Horror-Wood Blog-a-Thon: Puella Magi Madoka Magica
Well, I promised I would review more anime this year and I’m trying to live up to it. Puella Magi Madoka Magica is an interesting one to talk about because you don’t know what to expect going into it. Most Japanese folklore would be filled with all sorts of spiritual talk of other worlds, monsters and witches so choosing this one is appropriate for the season. In a nutshell, it’s a modern fairy tale but with a darker brush stroke. The premise alone sounds really “out there” on paper but when watching it, you’ll find this one to be a rather unique experience.
A group of girls come across a strange creature that claims to grant a wish in exchange for becoming a magical girl. And because of this new power, they have no choice but to send forth and fight off bizarre witches. And from that, it’s all you really need to give you an idea of what to expect. I do hope I won’t confuse my readers but from what I understand a magical girl uses powers for good while witches are the polar opposite. A basic concept that doesn’t get confusing but the story built around gets more complex as it goes along which is good and holds your interest.
The main character is Madoka, a typical girl that is good nature and such. But what keeps her character from being generic is the dilemma she gets. Without spoiling too much, Madoka has this choice to become one of the powerful girls but keeps putting it off or is interrupted. The pressure gets more to her when some of her friends make that choice but later see its consequences. Knowing that she is normal, we see this constant struggle for making such an ethic choice and wonder how it will turn out.
As stated, there are consequences to choosing this path of fighting against witches as her friend Sayaka is a good example. She uses her wish to help out a young violinist which leads to some heavy tragedy. Without giving too much away, you sort of expect what will happen but thanks to the old phrase “be careful what you wish for,” the consequence of becoming a magical girl adds another level of tension. Even when you do make a good wish, we know it will backfire in some form. Some of this was in Disney’s Aladdin where our hero wished to be a prince but later realized the idea of being something he isn’t is a punishment toward his actions. But in that movie, the dangling consequence toward it never felt impending that much. Here, we know there is a risk and curious to see how it plays out.
But amidst the darkness, there are some fun characters and good humor. Another magical girl named Kyoko has sort of this Han Solo personality going on that leads to some humorous reactions with the other characters. I find it interesting she tries to have this cool personality and comes off as show off-ish but in a funny way. I strange character trait I found was how she keeps eating in every scene she is in. Unless I missed something, I just find that rather odd but again comedic. Normally a character like this would be smoking cigars or drinking. But here, its candy and apples that she holds in her hands.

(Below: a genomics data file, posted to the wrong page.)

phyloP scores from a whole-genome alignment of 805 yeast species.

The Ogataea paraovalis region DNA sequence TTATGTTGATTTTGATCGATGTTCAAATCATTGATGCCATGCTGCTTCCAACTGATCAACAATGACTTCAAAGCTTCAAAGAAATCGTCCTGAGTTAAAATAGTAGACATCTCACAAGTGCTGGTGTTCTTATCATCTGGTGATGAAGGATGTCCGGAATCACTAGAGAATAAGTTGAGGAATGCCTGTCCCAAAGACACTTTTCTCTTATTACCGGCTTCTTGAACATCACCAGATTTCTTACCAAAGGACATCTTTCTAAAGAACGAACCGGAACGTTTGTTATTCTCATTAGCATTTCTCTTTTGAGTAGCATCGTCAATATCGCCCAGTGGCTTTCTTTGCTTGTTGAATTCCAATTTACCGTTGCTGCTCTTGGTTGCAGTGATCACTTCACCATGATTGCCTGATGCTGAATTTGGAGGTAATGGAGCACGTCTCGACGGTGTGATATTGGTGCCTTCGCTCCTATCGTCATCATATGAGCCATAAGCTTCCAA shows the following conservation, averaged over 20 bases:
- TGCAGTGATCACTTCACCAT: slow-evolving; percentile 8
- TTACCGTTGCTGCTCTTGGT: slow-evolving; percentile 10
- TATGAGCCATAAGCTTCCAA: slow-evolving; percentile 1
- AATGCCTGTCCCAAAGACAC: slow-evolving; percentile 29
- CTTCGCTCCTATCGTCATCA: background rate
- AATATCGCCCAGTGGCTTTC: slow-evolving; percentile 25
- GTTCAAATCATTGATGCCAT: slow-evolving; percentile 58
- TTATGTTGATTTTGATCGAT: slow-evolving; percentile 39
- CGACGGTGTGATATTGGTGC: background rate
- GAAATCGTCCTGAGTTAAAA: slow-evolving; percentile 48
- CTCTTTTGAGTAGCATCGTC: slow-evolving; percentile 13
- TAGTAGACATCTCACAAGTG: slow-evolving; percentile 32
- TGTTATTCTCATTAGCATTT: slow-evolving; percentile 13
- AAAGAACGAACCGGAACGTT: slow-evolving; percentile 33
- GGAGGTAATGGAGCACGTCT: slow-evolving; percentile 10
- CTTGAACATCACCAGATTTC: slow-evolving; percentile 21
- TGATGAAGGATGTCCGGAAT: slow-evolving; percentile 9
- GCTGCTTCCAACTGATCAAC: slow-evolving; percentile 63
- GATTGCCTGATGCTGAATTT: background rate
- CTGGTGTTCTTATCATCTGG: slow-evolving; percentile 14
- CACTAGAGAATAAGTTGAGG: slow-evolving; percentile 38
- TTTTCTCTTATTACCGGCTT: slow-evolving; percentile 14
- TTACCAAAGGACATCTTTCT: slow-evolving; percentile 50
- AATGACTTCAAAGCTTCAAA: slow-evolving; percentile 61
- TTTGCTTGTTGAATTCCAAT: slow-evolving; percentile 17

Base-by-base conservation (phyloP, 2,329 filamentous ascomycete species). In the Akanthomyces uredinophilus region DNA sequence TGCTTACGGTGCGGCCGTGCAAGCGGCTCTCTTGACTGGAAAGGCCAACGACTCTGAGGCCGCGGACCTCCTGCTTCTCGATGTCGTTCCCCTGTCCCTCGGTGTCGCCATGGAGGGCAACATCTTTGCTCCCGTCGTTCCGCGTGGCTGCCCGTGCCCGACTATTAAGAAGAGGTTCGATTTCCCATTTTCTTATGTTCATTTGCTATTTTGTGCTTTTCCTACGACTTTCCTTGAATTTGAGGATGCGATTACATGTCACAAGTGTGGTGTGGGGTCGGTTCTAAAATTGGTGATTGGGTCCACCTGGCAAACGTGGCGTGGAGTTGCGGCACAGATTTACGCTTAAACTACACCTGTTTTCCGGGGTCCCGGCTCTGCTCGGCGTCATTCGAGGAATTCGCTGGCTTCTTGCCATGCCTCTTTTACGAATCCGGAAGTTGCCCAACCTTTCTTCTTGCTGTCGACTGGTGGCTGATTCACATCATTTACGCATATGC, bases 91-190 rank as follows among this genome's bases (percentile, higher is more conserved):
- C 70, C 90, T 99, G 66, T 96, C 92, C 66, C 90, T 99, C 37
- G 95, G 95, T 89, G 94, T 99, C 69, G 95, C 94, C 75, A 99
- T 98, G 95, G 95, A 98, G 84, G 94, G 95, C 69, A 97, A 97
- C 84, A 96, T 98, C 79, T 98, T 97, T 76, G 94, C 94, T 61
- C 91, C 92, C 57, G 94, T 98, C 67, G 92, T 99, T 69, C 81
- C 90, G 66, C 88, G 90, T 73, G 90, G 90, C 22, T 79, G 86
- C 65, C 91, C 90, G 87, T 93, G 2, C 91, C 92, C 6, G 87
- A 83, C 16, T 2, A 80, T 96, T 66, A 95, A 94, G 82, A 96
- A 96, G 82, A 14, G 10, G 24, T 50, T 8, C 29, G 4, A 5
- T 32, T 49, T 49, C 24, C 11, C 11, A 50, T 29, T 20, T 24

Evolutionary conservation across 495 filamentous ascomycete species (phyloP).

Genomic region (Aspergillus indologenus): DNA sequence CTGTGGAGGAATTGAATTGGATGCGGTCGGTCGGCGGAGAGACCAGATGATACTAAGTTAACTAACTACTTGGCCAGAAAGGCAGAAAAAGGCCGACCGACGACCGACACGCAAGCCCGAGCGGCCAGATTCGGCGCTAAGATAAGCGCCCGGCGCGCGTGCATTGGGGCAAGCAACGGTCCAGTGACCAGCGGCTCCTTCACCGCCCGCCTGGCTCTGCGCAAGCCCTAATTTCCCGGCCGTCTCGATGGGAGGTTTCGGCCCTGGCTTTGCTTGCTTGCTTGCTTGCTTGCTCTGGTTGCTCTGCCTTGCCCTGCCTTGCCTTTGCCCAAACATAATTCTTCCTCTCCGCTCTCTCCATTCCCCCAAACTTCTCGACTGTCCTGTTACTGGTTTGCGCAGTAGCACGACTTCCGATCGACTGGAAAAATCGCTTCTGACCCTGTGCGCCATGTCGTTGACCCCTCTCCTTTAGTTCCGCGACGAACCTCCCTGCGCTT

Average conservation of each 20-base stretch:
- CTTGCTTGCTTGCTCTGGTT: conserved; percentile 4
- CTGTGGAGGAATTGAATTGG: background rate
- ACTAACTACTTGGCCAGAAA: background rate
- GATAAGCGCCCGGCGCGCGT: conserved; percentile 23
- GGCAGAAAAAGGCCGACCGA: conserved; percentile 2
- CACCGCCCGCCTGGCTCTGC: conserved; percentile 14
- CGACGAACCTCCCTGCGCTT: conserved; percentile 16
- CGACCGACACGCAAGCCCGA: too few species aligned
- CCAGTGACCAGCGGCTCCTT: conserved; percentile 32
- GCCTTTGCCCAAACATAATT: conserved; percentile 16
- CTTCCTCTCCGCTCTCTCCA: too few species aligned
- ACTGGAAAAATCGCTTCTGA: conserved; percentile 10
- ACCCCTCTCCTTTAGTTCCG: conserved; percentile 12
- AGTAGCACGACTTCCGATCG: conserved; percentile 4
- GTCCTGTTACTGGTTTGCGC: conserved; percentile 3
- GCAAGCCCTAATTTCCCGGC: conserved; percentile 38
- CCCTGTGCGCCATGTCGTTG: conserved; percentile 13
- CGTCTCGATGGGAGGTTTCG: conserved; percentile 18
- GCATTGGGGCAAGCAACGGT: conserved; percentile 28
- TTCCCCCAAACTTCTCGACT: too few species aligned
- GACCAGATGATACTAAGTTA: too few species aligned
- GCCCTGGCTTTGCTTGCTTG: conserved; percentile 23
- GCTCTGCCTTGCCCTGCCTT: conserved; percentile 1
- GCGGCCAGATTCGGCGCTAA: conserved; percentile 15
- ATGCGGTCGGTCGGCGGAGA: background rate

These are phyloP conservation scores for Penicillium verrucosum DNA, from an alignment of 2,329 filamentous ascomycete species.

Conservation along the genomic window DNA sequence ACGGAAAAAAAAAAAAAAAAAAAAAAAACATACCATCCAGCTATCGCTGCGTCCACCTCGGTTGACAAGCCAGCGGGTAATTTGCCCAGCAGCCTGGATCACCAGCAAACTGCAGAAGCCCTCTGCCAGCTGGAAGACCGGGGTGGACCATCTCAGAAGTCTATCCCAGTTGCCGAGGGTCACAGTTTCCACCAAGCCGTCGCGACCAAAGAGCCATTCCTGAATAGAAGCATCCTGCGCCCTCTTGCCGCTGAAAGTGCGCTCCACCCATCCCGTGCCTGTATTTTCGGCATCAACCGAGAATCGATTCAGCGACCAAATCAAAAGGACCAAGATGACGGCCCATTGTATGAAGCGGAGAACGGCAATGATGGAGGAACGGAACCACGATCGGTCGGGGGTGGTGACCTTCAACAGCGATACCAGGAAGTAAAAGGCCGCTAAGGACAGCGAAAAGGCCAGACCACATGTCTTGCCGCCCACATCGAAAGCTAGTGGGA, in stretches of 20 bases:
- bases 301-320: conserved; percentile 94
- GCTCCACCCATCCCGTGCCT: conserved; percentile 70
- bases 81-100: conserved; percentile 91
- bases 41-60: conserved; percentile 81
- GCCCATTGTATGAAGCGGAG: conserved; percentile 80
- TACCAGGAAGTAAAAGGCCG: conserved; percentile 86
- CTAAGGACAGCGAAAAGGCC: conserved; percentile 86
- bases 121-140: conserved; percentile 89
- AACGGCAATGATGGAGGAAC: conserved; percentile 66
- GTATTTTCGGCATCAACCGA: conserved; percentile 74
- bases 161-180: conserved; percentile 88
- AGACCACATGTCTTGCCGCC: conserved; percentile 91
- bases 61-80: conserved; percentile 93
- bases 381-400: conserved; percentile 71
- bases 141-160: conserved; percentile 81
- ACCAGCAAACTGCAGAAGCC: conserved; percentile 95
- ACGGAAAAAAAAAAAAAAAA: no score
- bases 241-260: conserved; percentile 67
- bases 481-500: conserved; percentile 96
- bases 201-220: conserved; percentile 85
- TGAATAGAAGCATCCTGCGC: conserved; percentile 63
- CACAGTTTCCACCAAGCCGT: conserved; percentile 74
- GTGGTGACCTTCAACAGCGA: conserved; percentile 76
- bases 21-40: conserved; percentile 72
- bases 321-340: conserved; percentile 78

The witches themselves are interesting too. They don’t speak or have much personality but depicted as twisted childhood nightmares coming to life. Even interesting is the style of animation they use to depict these creatures. Normal humans in the world of Madoka look like updated Sailor Moon characters while the monsters have this other type of animation design that gives a more other worldly feel. From monsters made of candy to strange mermaids, it makes the scenes with the witches more frightening and unique to watch.
Now, I could go deeper into the rules of being a magical girl and the remainder of the story but I feel its best you check it out for yourself without me ruining it. However, there are some drawbacks. First off, sensitive viewers might want to watch with caution or at least with a friend. There are some running themes here that are too dark or might upset them. There are some really clever twists and turns here but I fear it might disturb them a little. Keep in mind, this is meant to be a dark fairy tale that doesn’t hold back. Wolf Children is a great example knowing how to balance between light and darkness. Here, its the opposite. We think we are going into a charming world but find it to be paved with black bricks.
Second, this is actually a series but thankfully it was made into two movies. There is a third one that is more of an original story but the first two is really the entire show edited down a bit. I saw the movies instead and from what I read up, they do some animation enhancements that at least give fans a chance to see the movies in a different light. Part I is dubbed Beginnings while Part II is titled Eternal. I’m sure you can find them in DVD stores but as of this blog post, they are on Netflix. And because these two are connected, Part I does end on a cliffhanger. Both movies together clock in around a little over three hours so be prepared for such a binge. The only thing left to say is expect the unexpected because you in for a wild yet powerful ride with this one. Highly recommended, ’nuff said.
Posted on October 11, 2015, in Horror-Wood 2015 and tagged Anime, Dark, fairy tales, Gekijōban Mahō Shōjo Madoka Magika, Horror, Horror-Wood, Horror-Wood Blog-a-Thon, Magical Girl, Puella Magi Madoka Magica, Witches. Bookmark the permalink. Leave a comment.